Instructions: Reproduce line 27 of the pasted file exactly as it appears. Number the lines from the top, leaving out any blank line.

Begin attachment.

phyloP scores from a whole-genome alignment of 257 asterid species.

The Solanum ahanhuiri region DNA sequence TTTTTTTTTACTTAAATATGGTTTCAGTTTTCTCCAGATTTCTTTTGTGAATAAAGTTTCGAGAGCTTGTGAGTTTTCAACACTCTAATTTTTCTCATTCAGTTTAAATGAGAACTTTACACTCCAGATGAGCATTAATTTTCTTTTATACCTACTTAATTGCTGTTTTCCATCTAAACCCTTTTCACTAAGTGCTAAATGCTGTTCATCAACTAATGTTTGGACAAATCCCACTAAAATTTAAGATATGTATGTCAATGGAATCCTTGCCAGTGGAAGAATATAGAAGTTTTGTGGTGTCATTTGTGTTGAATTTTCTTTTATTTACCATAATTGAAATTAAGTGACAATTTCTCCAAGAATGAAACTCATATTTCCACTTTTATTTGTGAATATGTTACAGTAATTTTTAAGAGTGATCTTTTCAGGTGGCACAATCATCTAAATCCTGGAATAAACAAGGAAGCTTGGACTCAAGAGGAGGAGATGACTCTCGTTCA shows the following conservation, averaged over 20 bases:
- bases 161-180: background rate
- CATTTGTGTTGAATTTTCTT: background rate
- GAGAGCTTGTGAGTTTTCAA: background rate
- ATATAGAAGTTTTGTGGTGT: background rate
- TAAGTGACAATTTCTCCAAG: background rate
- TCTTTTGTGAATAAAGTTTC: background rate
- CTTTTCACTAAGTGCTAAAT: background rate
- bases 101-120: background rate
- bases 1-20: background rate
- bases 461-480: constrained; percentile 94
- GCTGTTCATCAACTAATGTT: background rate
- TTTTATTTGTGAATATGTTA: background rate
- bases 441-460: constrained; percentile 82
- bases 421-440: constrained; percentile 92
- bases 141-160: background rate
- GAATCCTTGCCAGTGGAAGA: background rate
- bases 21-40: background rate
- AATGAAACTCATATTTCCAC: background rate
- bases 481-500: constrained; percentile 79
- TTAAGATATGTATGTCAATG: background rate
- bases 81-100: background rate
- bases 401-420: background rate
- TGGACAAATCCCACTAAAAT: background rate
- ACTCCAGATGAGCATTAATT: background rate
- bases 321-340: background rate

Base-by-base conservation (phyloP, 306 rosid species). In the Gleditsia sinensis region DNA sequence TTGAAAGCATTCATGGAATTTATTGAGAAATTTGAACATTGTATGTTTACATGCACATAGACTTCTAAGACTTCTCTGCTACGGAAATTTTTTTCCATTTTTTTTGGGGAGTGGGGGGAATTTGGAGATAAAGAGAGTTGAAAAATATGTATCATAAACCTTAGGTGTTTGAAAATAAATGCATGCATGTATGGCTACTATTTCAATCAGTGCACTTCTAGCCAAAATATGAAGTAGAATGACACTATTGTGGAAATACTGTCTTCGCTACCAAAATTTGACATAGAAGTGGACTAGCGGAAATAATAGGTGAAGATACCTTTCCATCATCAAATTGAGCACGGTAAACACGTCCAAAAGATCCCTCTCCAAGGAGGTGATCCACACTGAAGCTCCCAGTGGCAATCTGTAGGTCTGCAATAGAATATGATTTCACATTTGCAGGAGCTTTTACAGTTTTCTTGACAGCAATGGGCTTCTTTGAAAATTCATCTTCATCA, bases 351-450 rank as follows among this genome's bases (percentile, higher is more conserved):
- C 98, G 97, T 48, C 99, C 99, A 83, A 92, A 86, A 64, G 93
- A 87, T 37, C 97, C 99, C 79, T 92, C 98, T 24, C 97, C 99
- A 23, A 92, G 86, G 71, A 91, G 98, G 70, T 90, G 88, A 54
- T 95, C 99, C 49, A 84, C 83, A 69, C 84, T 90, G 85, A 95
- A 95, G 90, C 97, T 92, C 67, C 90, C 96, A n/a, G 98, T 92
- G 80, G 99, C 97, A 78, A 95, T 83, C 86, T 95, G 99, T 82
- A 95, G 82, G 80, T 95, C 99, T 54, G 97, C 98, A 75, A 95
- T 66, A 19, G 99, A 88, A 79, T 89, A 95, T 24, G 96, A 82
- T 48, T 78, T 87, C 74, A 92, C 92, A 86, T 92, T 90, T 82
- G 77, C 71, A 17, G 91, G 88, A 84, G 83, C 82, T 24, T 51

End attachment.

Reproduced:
- bases 321-340: background rate